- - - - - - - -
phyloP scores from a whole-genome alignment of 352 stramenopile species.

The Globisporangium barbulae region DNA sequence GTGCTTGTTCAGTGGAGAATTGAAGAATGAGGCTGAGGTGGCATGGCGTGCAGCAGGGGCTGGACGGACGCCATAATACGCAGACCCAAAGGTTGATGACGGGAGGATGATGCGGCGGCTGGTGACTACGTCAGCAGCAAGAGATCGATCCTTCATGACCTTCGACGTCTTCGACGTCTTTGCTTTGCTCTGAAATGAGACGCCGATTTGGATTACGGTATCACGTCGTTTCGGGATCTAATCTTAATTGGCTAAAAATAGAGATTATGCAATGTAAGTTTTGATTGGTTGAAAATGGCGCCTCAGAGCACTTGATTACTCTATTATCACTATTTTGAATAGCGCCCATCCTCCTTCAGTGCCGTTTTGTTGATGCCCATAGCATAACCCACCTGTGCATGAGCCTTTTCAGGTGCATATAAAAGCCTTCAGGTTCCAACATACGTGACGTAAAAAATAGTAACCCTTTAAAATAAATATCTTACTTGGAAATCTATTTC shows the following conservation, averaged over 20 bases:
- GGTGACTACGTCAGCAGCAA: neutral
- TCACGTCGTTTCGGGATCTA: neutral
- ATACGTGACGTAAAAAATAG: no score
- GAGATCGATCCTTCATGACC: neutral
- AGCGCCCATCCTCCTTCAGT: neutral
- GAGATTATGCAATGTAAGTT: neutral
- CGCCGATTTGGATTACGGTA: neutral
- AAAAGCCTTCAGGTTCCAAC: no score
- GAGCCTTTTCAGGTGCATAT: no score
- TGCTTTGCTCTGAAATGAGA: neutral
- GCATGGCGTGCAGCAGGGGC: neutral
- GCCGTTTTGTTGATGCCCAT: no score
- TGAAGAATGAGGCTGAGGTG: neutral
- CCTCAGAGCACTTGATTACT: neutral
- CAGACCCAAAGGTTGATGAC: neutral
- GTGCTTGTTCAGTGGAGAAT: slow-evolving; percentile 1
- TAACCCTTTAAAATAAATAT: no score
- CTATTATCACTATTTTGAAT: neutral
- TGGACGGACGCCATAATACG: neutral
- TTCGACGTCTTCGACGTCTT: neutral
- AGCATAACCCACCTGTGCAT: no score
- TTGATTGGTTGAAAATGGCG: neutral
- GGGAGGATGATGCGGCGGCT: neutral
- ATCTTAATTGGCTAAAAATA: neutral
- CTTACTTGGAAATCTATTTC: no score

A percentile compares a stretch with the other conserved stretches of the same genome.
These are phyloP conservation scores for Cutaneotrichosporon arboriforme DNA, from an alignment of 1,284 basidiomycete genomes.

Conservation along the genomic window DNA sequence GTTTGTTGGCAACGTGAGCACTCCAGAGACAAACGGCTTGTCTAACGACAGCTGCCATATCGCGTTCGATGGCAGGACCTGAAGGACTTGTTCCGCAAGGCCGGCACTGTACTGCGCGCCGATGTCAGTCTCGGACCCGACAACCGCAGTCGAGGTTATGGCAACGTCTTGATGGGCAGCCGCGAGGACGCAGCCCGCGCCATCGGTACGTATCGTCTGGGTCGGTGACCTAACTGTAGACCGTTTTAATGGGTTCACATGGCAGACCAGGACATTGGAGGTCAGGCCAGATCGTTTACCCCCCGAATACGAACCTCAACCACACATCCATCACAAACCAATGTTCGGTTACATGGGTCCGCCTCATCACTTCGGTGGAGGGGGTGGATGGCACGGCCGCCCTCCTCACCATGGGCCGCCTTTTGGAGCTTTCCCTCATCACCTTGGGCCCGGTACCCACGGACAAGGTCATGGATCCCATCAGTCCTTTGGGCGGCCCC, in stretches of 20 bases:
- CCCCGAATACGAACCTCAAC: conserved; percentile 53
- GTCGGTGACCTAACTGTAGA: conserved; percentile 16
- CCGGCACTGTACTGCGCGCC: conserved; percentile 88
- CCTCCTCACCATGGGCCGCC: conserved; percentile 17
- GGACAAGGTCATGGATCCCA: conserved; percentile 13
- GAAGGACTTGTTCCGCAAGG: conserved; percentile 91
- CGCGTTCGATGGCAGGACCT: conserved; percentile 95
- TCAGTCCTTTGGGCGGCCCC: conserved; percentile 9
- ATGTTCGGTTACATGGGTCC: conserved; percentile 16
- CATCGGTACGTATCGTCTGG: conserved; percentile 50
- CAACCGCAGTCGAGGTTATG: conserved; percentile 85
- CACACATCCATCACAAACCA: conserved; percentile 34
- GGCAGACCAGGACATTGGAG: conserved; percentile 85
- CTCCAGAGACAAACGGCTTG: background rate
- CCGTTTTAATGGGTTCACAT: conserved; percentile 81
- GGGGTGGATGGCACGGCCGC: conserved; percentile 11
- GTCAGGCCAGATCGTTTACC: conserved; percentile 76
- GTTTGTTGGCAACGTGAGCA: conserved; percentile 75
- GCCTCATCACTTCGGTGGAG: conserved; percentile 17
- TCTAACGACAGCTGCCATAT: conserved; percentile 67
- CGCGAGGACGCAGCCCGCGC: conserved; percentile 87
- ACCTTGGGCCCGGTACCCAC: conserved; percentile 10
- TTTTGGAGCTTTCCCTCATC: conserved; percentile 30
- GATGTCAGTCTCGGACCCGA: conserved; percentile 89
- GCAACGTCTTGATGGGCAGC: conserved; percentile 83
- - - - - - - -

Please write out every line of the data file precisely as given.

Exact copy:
phyloP scores from a whole-genome alignment of 352 stramenopile species.

The Globisporangium barbulae region DNA sequence GTGCTTGTTCAGTGGAGAATTGAAGAATGAGGCTGAGGTGGCATGGCGTGCAGCAGGGGCTGGACGGACGCCATAATACGCAGACCCAAAGGTTGATGACGGGAGGATGATGCGGCGGCTGGTGACTACGTCAGCAGCAAGAGATCGATCCTTCATGACCTTCGACGTCTTCGACGTCTTTGCTTTGCTCTGAAATGAGACGCCGATTTGGATTACGGTATCACGTCGTTTCGGGATCTAATCTTAATTGGCTAAAAATAGAGATTATGCAATGTAAGTTTTGATTGGTTGAAAATGGCGCCTCAGAGCACTTGATTACTCTATTATCACTATTTTGAATAGCGCCCATCCTCCTTCAGTGCCGTTTTGTTGATGCCCATAGCATAACCCACCTGTGCATGAGCCTTTTCAGGTGCATATAAAAGCCTTCAGGTTCCAACATACGTGACGTAAAAAATAGTAACCCTTTAAAATAAATATCTTACTTGGAAATCTATTTC shows the following conservation, averaged over 20 bases:
- GGTGACTACGTCAGCAGCAA: neutral
- TCACGTCGTTTCGGGATCTA: neutral
- ATACGTGACGTAAAAAATAG: no score
- GAGATCGATCCTTCATGACC: neutral
- AGCGCCCATCCTCCTTCAGT: neutral
- GAGATTATGCAATGTAAGTT: neutral
- CGCCGATTTGGATTACGGTA: neutral
- AAAAGCCTTCAGGTTCCAAC: no score
- GAGCCTTTTCAGGTGCATAT: no score
- TGCTTTGCTCTGAAATGAGA: neutral
- GCATGGCGTGCAGCAGGGGC: neutral
- GCCGTTTTGTTGATGCCCAT: no score
- TGAAGAATGAGGCTGAGGTG: neutral
- CCTCAGAGCACTTGATTACT: neutral
- CAGACCCAAAGGTTGATGAC: neutral
- GTGCTTGTTCAGTGGAGAAT: slow-evolving; percentile 1
- TAACCCTTTAAAATAAATAT: no score
- CTATTATCACTATTTTGAAT: neutral
- TGGACGGACGCCATAATACG: neutral
- TTCGACGTCTTCGACGTCTT: neutral
- AGCATAACCCACCTGTGCAT: no score
- TTGATTGGTTGAAAATGGCG: neutral
- GGGAGGATGATGCGGCGGCT: neutral
- ATCTTAATTGGCTAAAAATA: neutral
- CTTACTTGGAAATCTATTTC: no score

A percentile compares a stretch with the other conserved stretches of the same genome.
These are phyloP conservation scores for Cutaneotrichosporon arboriforme DNA, from an alignment of 1,284 basidiomycete genomes.

Conservation along the genomic window DNA sequence GTTTGTTGGCAACGTGAGCACTCCAGAGACAAACGGCTTGTCTAACGACAGCTGCCATATCGCGTTCGATGGCAGGACCTGAAGGACTTGTTCCGCAAGGCCGGCACTGTACTGCGCGCCGATGTCAGTCTCGGACCCGACAACCGCAGTCGAGGTTATGGCAACGTCTTGATGGGCAGCCGCGAGGACGCAGCCCGCGCCATCGGTACGTATCGTCTGGGTCGGTGACCTAACTGTAGACCGTTTTAATGGGTTCACATGGCAGACCAGGACATTGGAGGTCAGGCCAGATCGTTTACCCCCCGAATACGAACCTCAACCACACATCCATCACAAACCAATGTTCGGTTACATGGGTCCGCCTCATCACTTCGGTGGAGGGGGTGGATGGCACGGCCGCCCTCCTCACCATGGGCCGCCTTTTGGAGCTTTCCCTCATCACCTTGGGCCCGGTACCCACGGACAAGGTCATGGATCCCATCAGTCCTTTGGGCGGCCCC, in stretches of 20 bases:
- CCCCGAATACGAACCTCAAC: conserved; percentile 53
- GTCGGTGACCTAACTGTAGA: conserved; percentile 16
- CCGGCACTGTACTGCGCGCC: conserved; percentile 88
- CCTCCTCACCATGGGCCGCC: conserved; percentile 17
- GGACAAGGTCATGGATCCCA: conserved; percentile 13
- GAAGGACTTGTTCCGCAAGG: conserved; percentile 91
- CGCGTTCGATGGCAGGACCT: conserved; percentile 95
- TCAGTCCTTTGGGCGGCCCC: conserved; percentile 9
- ATGTTCGGTTACATGGGTCC: conserved; percentile 16
- CATCGGTACGTATCGTCTGG: conserved; percentile 50
- CAACCGCAGTCGAGGTTATG: conserved; percentile 85
- CACACATCCATCACAAACCA: conserved; percentile 34
- GGCAGACCAGGACATTGGAG: conserved; percentile 85
- CTCCAGAGACAAACGGCTTG: background rate
- CCGTTTTAATGGGTTCACAT: conserved; percentile 81
- GGGGTGGATGGCACGGCCGC: conserved; percentile 11
- GTCAGGCCAGATCGTTTACC: conserved; percentile 76
- GTTTGTTGGCAACGTGAGCA: conserved; percentile 75
- GCCTCATCACTTCGGTGGAG: conserved; percentile 17
- TCTAACGACAGCTGCCATAT: conserved; percentile 67
- CGCGAGGACGCAGCCCGCGC: conserved; percentile 87
- ACCTTGGGCCCGGTACCCAC: conserved; percentile 10
- TTTTGGAGCTTTCCCTCATC: conserved; percentile 30
- GATGTCAGTCTCGGACCCGA: conserved; percentile 89
- GCAACGTCTTGATGGGCAGC: conserved; percentile 83